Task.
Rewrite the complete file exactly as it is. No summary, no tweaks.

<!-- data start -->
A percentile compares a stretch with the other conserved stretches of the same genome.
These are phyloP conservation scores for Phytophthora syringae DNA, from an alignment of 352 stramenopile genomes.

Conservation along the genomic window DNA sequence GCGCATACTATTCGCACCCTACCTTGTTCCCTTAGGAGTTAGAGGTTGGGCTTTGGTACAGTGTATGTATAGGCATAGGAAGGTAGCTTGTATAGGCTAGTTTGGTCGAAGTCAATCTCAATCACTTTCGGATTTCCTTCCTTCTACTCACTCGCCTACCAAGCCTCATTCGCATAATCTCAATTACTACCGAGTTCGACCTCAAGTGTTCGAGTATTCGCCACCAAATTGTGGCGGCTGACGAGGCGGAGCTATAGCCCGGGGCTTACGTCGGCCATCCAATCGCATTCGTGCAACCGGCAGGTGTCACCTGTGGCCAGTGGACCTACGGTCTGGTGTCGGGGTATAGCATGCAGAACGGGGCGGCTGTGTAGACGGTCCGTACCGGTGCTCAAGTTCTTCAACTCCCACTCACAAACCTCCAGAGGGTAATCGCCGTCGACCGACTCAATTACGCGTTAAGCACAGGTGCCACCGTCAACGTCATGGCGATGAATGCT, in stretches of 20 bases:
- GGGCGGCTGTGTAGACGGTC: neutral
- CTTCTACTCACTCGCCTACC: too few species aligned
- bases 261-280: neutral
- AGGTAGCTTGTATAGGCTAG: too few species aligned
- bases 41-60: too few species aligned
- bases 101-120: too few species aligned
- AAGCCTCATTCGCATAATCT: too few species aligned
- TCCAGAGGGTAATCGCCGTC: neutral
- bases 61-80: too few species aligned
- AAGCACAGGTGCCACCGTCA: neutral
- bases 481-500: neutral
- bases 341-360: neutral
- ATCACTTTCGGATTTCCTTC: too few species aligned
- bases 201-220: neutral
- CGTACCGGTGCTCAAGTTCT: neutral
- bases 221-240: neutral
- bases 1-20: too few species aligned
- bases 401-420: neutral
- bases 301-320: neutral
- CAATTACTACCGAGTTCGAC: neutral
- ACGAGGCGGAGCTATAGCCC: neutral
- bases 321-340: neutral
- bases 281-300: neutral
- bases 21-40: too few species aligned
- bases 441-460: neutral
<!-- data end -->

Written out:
A percentile compares a stretch with the other conserved stretches of the same genome.
These are phyloP conservation scores for Phytophthora syringae DNA, from an alignment of 352 stramenopile genomes.

Conservation along the genomic window DNA sequence GCGCATACTATTCGCACCCTACCTTGTTCCCTTAGGAGTTAGAGGTTGGGCTTTGGTACAGTGTATGTATAGGCATAGGAAGGTAGCTTGTATAGGCTAGTTTGGTCGAAGTCAATCTCAATCACTTTCGGATTTCCTTCCTTCTACTCACTCGCCTACCAAGCCTCATTCGCATAATCTCAATTACTACCGAGTTCGACCTCAAGTGTTCGAGTATTCGCCACCAAATTGTGGCGGCTGACGAGGCGGAGCTATAGCCCGGGGCTTACGTCGGCCATCCAATCGCATTCGTGCAACCGGCAGGTGTCACCTGTGGCCAGTGGACCTACGGTCTGGTGTCGGGGTATAGCATGCAGAACGGGGCGGCTGTGTAGACGGTCCGTACCGGTGCTCAAGTTCTTCAACTCCCACTCACAAACCTCCAGAGGGTAATCGCCGTCGACCGACTCAATTACGCGTTAAGCACAGGTGCCACCGTCAACGTCATGGCGATGAATGCT, in stretches of 20 bases:
- GGGCGGCTGTGTAGACGGTC: neutral
- CTTCTACTCACTCGCCTACC: too few species aligned
- bases 261-280: neutral
- AGGTAGCTTGTATAGGCTAG: too few species aligned
- bases 41-60: too few species aligned
- bases 101-120: too few species aligned
- AAGCCTCATTCGCATAATCT: too few species aligned
- TCCAGAGGGTAATCGCCGTC: neutral
- bases 61-80: too few species aligned
- AAGCACAGGTGCCACCGTCA: neutral
- bases 481-500: neutral
- bases 341-360: neutral
- ATCACTTTCGGATTTCCTTC: too few species aligned
- bases 201-220: neutral
- CGTACCGGTGCTCAAGTTCT: neutral
- bases 221-240: neutral
- bases 1-20: too few species aligned
- bases 401-420: neutral
- bases 301-320: neutral
- CAATTACTACCGAGTTCGAC: neutral
- ACGAGGCGGAGCTATAGCCC: neutral
- bases 321-340: neutral
- bases 281-300: neutral
- bases 21-40: too few species aligned
- bases 441-460: neutral